Space weather modeling and simulation
Some of the effects of space weather are annoying without being dangerous or directly damaging, e.g. delays imposed on aeromagnetic survey flights as a consequence of a highly disturbed geomagnetic field. Other space weather effects, however, can be dangerous and may cause direct damage like excessive electrical charging of spacecraft and intense geomagnetically induced currents in electric power networks and pipeline systems. Also, the quality of wireless communication and navigation may be affected, which can influence safety and security in certain cases.
Because of these effects, every day predictions about the effect of space weather on Earth are being published.
Currently, the task of a space weather forecaster is to synthesize incoming information (satellite in-situ data, satellite images, ground-based images) and to produce a handful of parameters (geomagnetic indices, flare probabilities, EUV flux) that characterize the space weather effects on Earth in the coming days. Simulation runs are used as a validation, but the accuracy of today’s predictions is low.
One of the limiting factors in the accuracy of space weather forecasting today is data scarcity. There will never be enough satellites and telescopes to cover the full heliosphere. In this project, we want to replace actual measurements by measurements made by virtual telescopes based on highly accurate astrophysical simulations. A virtual telescope observes the ongoing numerical simulation and produces, from a fixed point in space, a view on how the heliosphere looks like from that position. This would be the virtual equivalent of a set of spacecrafts like the STEREO mission.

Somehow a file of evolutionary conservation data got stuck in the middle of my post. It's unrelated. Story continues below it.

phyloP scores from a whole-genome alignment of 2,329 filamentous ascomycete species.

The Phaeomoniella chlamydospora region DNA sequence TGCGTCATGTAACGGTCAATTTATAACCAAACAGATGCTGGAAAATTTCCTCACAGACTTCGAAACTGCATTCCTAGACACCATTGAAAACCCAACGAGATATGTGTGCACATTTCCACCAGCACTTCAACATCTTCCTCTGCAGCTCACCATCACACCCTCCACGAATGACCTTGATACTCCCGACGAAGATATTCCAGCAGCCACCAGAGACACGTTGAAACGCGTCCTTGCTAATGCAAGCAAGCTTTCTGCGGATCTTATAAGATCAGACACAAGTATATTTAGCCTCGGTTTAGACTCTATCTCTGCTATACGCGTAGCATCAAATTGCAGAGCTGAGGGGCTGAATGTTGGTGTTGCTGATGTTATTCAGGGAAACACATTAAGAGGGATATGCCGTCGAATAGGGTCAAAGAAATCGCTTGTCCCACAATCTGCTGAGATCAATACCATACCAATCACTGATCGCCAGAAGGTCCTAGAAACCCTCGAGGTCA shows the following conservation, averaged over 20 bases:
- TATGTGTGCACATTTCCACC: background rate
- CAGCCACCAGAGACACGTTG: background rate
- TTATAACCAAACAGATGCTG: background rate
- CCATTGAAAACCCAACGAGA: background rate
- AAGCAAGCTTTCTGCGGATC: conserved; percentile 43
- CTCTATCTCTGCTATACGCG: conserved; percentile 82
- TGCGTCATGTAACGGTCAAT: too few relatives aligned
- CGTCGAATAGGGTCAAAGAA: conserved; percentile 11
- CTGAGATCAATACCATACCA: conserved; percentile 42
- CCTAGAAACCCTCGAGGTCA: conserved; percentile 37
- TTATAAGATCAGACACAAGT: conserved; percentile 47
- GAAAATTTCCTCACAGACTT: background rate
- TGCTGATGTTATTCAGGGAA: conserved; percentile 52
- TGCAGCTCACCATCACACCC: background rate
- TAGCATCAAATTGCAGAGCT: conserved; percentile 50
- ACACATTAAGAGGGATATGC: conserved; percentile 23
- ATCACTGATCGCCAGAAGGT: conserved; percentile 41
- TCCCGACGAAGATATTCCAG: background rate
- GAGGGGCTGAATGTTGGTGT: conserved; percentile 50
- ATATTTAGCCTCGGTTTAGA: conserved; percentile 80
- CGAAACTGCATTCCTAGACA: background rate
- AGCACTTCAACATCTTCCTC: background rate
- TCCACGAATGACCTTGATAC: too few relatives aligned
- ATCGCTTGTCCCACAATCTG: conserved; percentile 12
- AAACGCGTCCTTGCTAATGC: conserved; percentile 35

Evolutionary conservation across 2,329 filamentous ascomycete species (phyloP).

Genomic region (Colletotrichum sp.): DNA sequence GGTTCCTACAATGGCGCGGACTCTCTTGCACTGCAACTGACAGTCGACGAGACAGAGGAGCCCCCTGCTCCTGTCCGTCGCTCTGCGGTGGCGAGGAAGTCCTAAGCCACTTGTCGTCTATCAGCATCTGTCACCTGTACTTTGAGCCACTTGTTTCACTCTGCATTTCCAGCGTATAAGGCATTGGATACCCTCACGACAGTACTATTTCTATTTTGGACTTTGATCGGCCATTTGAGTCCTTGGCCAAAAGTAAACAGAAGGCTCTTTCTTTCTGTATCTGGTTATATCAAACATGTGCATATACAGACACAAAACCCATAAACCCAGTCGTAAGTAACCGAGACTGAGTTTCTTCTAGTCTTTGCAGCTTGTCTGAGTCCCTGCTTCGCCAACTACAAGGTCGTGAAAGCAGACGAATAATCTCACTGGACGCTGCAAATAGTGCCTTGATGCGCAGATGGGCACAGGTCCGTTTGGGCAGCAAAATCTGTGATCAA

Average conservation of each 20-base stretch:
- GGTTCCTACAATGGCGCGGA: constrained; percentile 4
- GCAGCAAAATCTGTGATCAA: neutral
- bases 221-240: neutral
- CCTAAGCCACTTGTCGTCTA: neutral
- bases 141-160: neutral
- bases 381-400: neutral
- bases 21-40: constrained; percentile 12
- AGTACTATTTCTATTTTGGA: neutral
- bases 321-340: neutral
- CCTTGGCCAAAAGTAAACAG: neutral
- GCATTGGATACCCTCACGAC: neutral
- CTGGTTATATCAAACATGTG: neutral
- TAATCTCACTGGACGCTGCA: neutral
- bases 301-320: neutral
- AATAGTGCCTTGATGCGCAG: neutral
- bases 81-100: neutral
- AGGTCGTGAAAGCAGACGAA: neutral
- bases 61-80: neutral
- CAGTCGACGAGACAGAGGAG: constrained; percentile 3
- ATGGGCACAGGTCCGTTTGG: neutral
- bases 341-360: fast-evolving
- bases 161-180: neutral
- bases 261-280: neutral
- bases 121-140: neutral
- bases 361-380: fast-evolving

To achieve these goals, we first need to produce highly accurate astrophysical simulations, and this is where the need for exascale computing arises. We first need to improve the astrophysical – in particular space plasma – models that are currently being employed for space weather simulations. In the simulation of plasma systems, models broadly fall into two separate categories: kinetic (microscopic) and fluid (macroscopic). To facilitate the simulation of full space weather events the microscopic and the macroscopic models must meet and must be coupled.
However, state-of-the-art kinetic models require two orders more resolution to reach the scale at which they become relevant to macro simulations. On the other hand, fluid descriptions, attempting to describe macroscopic behavior of plasmas, cannot be simulated at enough resolution to resolve those regions where small scale physics is important. It needs at least two orders of more resolution. The complexity of these multi-scale and multi-physics models requires exascale computing power for realistic simulations with a predictive value.
- MulticoreBSP software updated
- Talk on “Semi-automatic SIMD-efficient data layouts for object-oriented programs” at CHEP2013
- Seminar “Computational methods for modelling protein folding and aggregation” by Joost Schymkowitz (VIB SWITCH Laboratory) on 26 June, 2013
- Best paper award at ISPASS for Multi-Threaded Sampling paper
- PRACE Preparatory Access Grant Obtained